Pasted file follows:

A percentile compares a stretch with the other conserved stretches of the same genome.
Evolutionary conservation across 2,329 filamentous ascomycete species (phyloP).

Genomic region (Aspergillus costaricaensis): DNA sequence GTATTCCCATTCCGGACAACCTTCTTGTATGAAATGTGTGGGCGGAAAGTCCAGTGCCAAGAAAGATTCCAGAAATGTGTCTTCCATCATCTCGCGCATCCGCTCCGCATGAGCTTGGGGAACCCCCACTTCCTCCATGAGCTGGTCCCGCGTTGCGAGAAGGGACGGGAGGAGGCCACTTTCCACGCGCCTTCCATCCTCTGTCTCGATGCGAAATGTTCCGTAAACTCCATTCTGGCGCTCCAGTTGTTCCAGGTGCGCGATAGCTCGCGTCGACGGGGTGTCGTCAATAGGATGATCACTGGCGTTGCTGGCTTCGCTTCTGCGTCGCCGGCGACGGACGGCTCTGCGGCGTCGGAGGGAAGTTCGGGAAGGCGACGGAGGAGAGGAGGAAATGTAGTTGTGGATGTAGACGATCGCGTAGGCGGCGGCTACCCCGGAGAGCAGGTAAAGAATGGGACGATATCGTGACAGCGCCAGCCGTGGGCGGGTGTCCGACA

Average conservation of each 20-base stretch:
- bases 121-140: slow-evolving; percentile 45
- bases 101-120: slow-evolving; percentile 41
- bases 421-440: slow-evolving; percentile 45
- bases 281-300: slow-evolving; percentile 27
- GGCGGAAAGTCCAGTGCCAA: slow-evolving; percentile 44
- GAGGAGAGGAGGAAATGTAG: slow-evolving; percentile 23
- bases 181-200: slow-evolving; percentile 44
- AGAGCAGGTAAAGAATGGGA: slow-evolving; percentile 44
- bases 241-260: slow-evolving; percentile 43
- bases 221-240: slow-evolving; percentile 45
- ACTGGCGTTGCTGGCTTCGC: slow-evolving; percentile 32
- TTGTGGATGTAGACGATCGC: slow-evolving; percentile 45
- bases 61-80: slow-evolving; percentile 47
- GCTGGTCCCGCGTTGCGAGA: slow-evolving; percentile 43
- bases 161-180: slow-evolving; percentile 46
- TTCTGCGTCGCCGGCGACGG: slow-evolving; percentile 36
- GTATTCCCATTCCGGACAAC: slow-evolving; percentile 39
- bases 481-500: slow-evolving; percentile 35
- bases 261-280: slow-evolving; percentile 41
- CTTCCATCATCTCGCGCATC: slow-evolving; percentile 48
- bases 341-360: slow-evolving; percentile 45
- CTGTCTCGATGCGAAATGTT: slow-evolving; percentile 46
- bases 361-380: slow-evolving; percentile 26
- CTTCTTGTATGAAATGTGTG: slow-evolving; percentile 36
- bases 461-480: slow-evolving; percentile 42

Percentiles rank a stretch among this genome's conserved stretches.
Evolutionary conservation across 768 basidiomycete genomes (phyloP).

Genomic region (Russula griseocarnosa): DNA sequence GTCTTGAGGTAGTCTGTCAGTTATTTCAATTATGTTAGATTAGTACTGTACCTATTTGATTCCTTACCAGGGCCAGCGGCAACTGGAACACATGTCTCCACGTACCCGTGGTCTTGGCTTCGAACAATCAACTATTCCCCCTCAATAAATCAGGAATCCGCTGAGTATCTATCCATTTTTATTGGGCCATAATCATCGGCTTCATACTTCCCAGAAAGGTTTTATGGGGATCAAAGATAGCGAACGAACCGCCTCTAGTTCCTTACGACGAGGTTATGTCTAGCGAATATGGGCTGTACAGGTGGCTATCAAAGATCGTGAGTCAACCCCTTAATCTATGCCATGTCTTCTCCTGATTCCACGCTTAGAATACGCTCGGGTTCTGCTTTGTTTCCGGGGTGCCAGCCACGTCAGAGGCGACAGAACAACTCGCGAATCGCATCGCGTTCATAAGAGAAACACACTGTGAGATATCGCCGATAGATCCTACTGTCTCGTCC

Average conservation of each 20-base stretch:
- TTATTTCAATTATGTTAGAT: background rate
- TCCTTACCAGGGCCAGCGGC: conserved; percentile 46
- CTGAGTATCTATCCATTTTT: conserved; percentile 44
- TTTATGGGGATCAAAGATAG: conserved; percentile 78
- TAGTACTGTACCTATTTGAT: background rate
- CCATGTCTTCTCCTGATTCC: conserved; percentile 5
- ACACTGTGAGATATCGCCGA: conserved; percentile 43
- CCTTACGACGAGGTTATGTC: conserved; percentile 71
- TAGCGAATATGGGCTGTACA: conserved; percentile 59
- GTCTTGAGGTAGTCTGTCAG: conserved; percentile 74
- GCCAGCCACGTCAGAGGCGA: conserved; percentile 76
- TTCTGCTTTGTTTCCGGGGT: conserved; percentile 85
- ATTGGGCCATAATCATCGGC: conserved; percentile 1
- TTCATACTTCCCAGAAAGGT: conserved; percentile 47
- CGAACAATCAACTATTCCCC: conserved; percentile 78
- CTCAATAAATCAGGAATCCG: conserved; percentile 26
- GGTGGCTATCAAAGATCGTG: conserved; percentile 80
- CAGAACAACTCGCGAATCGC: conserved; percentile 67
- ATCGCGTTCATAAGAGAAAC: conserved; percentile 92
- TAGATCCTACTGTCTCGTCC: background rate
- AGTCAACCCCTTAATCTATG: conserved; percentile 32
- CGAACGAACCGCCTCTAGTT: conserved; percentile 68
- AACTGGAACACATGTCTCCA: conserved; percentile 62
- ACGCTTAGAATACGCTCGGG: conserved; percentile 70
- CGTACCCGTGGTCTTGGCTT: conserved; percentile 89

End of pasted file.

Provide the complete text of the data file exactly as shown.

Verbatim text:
A percentile compares a stretch with the other conserved stretches of the same genome.
Evolutionary conservation across 2,329 filamentous ascomycete species (phyloP).

Genomic region (Aspergillus costaricaensis): DNA sequence GTATTCCCATTCCGGACAACCTTCTTGTATGAAATGTGTGGGCGGAAAGTCCAGTGCCAAGAAAGATTCCAGAAATGTGTCTTCCATCATCTCGCGCATCCGCTCCGCATGAGCTTGGGGAACCCCCACTTCCTCCATGAGCTGGTCCCGCGTTGCGAGAAGGGACGGGAGGAGGCCACTTTCCACGCGCCTTCCATCCTCTGTCTCGATGCGAAATGTTCCGTAAACTCCATTCTGGCGCTCCAGTTGTTCCAGGTGCGCGATAGCTCGCGTCGACGGGGTGTCGTCAATAGGATGATCACTGGCGTTGCTGGCTTCGCTTCTGCGTCGCCGGCGACGGACGGCTCTGCGGCGTCGGAGGGAAGTTCGGGAAGGCGACGGAGGAGAGGAGGAAATGTAGTTGTGGATGTAGACGATCGCGTAGGCGGCGGCTACCCCGGAGAGCAGGTAAAGAATGGGACGATATCGTGACAGCGCCAGCCGTGGGCGGGTGTCCGACA

Average conservation of each 20-base stretch:
- bases 121-140: slow-evolving; percentile 45
- bases 101-120: slow-evolving; percentile 41
- bases 421-440: slow-evolving; percentile 45
- bases 281-300: slow-evolving; percentile 27
- GGCGGAAAGTCCAGTGCCAA: slow-evolving; percentile 44
- GAGGAGAGGAGGAAATGTAG: slow-evolving; percentile 23
- bases 181-200: slow-evolving; percentile 44
- AGAGCAGGTAAAGAATGGGA: slow-evolving; percentile 44
- bases 241-260: slow-evolving; percentile 43
- bases 221-240: slow-evolving; percentile 45
- ACTGGCGTTGCTGGCTTCGC: slow-evolving; percentile 32
- TTGTGGATGTAGACGATCGC: slow-evolving; percentile 45
- bases 61-80: slow-evolving; percentile 47
- GCTGGTCCCGCGTTGCGAGA: slow-evolving; percentile 43
- bases 161-180: slow-evolving; percentile 46
- TTCTGCGTCGCCGGCGACGG: slow-evolving; percentile 36
- GTATTCCCATTCCGGACAAC: slow-evolving; percentile 39
- bases 481-500: slow-evolving; percentile 35
- bases 261-280: slow-evolving; percentile 41
- CTTCCATCATCTCGCGCATC: slow-evolving; percentile 48
- bases 341-360: slow-evolving; percentile 45
- CTGTCTCGATGCGAAATGTT: slow-evolving; percentile 46
- bases 361-380: slow-evolving; percentile 26
- CTTCTTGTATGAAATGTGTG: slow-evolving; percentile 36
- bases 461-480: slow-evolving; percentile 42

Percentiles rank a stretch among this genome's conserved stretches.
Evolutionary conservation across 768 basidiomycete genomes (phyloP).

Genomic region (Russula griseocarnosa): DNA sequence GTCTTGAGGTAGTCTGTCAGTTATTTCAATTATGTTAGATTAGTACTGTACCTATTTGATTCCTTACCAGGGCCAGCGGCAACTGGAACACATGTCTCCACGTACCCGTGGTCTTGGCTTCGAACAATCAACTATTCCCCCTCAATAAATCAGGAATCCGCTGAGTATCTATCCATTTTTATTGGGCCATAATCATCGGCTTCATACTTCCCAGAAAGGTTTTATGGGGATCAAAGATAGCGAACGAACCGCCTCTAGTTCCTTACGACGAGGTTATGTCTAGCGAATATGGGCTGTACAGGTGGCTATCAAAGATCGTGAGTCAACCCCTTAATCTATGCCATGTCTTCTCCTGATTCCACGCTTAGAATACGCTCGGGTTCTGCTTTGTTTCCGGGGTGCCAGCCACGTCAGAGGCGACAGAACAACTCGCGAATCGCATCGCGTTCATAAGAGAAACACACTGTGAGATATCGCCGATAGATCCTACTGTCTCGTCC

Average conservation of each 20-base stretch:
- TTATTTCAATTATGTTAGAT: background rate
- TCCTTACCAGGGCCAGCGGC: conserved; percentile 46
- CTGAGTATCTATCCATTTTT: conserved; percentile 44
- TTTATGGGGATCAAAGATAG: conserved; percentile 78
- TAGTACTGTACCTATTTGAT: background rate
- CCATGTCTTCTCCTGATTCC: conserved; percentile 5
- ACACTGTGAGATATCGCCGA: conserved; percentile 43
- CCTTACGACGAGGTTATGTC: conserved; percentile 71
- TAGCGAATATGGGCTGTACA: conserved; percentile 59
- GTCTTGAGGTAGTCTGTCAG: conserved; percentile 74
- GCCAGCCACGTCAGAGGCGA: conserved; percentile 76
- TTCTGCTTTGTTTCCGGGGT: conserved; percentile 85
- ATTGGGCCATAATCATCGGC: conserved; percentile 1
- TTCATACTTCCCAGAAAGGT: conserved; percentile 47
- CGAACAATCAACTATTCCCC: conserved; percentile 78
- CTCAATAAATCAGGAATCCG: conserved; percentile 26
- GGTGGCTATCAAAGATCGTG: conserved; percentile 80
- CAGAACAACTCGCGAATCGC: conserved; percentile 67
- ATCGCGTTCATAAGAGAAAC: conserved; percentile 92
- TAGATCCTACTGTCTCGTCC: background rate
- AGTCAACCCCTTAATCTATG: conserved; percentile 32
- CGAACGAACCGCCTCTAGTT: conserved; percentile 68
- AACTGGAACACATGTCTCCA: conserved; percentile 62
- ACGCTTAGAATACGCTCGGG: conserved; percentile 70
- CGTACCCGTGGTCTTGGCTT: conserved; percentile 89